Looking forward to your coffee break? Worrying if you are drinking too much? We often seem to be bombarded with conflicting stories telling us that coffee is good for us or bad for us.
We will look at recent studies to see what are the advantages or disadvantages of drinking coffee and ask why it’s liked or detested so passionately. Is coffee a benefit or a danger to our health?
What is in the dark brown liquid?
A typical 200 ml cup of coffee contains:
- Vitamin B2 (Riboflavin): 11% of the Recommended Dietary Allowance (RDA).
- Vitamin B5 (Pantothenic Acid): 6% of the RDA.
- Vitamin B1 (Thiamin): 2% of the RDA.
- Vitamin B3 (Niacin): 2% of the RDA.
- Folate: 1% of the RDA.
- Manganese: 3% of the RDA.
- Potassium: 3% of the RDA.
- Magnesium: 2% of the RDA.
- Phosphorus: 1% of the RDA.
Multiply this by how many cups you drink per day- it can add up to a significant portion of your daily nutrients.
What makes coffee so special?
Coffee contains antioxidants but a study emphasised moderation and recommended only one or two cups a day to be of any benefit. Both caffeinated and decaffeinated versions provided nearly the same levels of antioxidants.
This is a drug found naturally in coffee which stimulates the central nervous system, an effect that may begin as early as 15 minutes after ingesting the caffeine and can last for as long as six hours.
The amount of caffeine in an average coffee various due to the roasting and grinding of the beans as well as the brewing time.
The Foods Standard Agency recommends that pregnant women limit their daily caffeine intake to below 200mg a day.
Coffee at work
The caffeine in the coffee acts as a stimulant making you more alert, less tired and more productive at work. The benefits are felt quickly, usually within fifteen minutes of drinking coffee and the effects can last for hours. A study review suggested that caffeine improves performance in both simple and complex mental tasks as well as moods.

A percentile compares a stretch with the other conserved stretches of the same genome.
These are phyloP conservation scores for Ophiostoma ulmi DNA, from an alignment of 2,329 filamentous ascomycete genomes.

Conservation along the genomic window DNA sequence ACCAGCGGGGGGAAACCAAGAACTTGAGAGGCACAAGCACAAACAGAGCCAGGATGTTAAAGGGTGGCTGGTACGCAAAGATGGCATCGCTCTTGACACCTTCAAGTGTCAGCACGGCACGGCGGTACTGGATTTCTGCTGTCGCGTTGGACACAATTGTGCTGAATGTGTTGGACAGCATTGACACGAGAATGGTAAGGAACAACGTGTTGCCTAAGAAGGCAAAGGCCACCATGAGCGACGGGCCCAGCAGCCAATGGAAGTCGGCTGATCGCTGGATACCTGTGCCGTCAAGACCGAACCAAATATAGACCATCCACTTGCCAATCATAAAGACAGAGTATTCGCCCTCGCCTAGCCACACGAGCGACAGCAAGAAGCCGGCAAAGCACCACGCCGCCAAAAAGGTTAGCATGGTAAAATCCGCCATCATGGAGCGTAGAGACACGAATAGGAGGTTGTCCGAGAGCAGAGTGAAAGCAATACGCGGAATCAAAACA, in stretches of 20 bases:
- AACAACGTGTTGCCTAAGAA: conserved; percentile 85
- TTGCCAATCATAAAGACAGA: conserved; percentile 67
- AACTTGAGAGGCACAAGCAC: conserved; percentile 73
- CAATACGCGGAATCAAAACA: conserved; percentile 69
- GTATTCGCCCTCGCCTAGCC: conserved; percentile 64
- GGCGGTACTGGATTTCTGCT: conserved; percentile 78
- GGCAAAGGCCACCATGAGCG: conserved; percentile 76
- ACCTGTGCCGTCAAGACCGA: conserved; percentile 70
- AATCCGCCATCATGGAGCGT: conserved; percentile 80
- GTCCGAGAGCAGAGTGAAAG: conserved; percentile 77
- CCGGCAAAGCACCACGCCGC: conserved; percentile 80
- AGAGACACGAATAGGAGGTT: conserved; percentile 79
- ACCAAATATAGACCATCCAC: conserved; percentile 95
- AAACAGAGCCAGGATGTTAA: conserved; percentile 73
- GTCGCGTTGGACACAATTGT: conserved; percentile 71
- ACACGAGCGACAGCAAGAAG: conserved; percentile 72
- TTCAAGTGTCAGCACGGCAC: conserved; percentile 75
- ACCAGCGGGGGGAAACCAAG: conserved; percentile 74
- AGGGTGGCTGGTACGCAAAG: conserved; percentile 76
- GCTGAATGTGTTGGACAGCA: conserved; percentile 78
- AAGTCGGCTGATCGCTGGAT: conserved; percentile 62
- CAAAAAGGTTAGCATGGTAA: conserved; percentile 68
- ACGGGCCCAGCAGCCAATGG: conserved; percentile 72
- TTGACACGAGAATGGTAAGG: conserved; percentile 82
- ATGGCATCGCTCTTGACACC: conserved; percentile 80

Type 2 Diabetes Protection.
Researchers at the Harvard School of Public Health looked at data from past studies. Diet questionnaires of type 2 diabetes participants (who submitted them every 4 years) found that:
- Participants who increased their coffee intake by more than one cup a day had a lower type 2 diabetes risk than those who did not change their coffee intake.
- Those who reduced their coffee intake showed a higher type 2 diabetes risk.
One theory for the link between coffee and diabetes is that drinking coffee increases blood plasma levels of the protein sex hormone-binding globulin (SHBG). SHBG controls the biological activity of the body's sex hormones (testosterone and oestrogen) which play a role in the development of type 2 diabetes.
Improves Blood Pressure
Usually as we age so our blood vessels stiffen which leads to an increase risk of high blood pressure. However a study of Greek men and woman aged 65 to 100 living on the small island of Ikaria renowned for its aging population, showed that those participants who drank one to two cups of coffee a day had about a 25% greater elasticity in their major blood vessels than people who drank less coffee or none at all leading to lower blood pressure readings.
The data from studies published in Europe regarding the effects of coffee on health disease were analysed by the Beth Israel Deaconess Medical Center, Harvard Medical School, the Harvard School of Public Health, and the University of Alabama. This analysis concluded that participants who drank four cups of coffee per day had an 11% lower risk of heart failure than those who did not drink coffee at all.
No clear reason has been given for this finding but the researchers speculated that there is a connection between the two biggest risk factors for heart failure- diabetes and high blood pressure- both of these are affected by coffee consumption.
Prevents Parkinson’s disease.
This condition affects the whole body and is due to a loss of nerve cells in parts of the brain.
The three main symptoms of Parkinson’s disease are:
- tremor (involuntary shaking of particular parts of the body)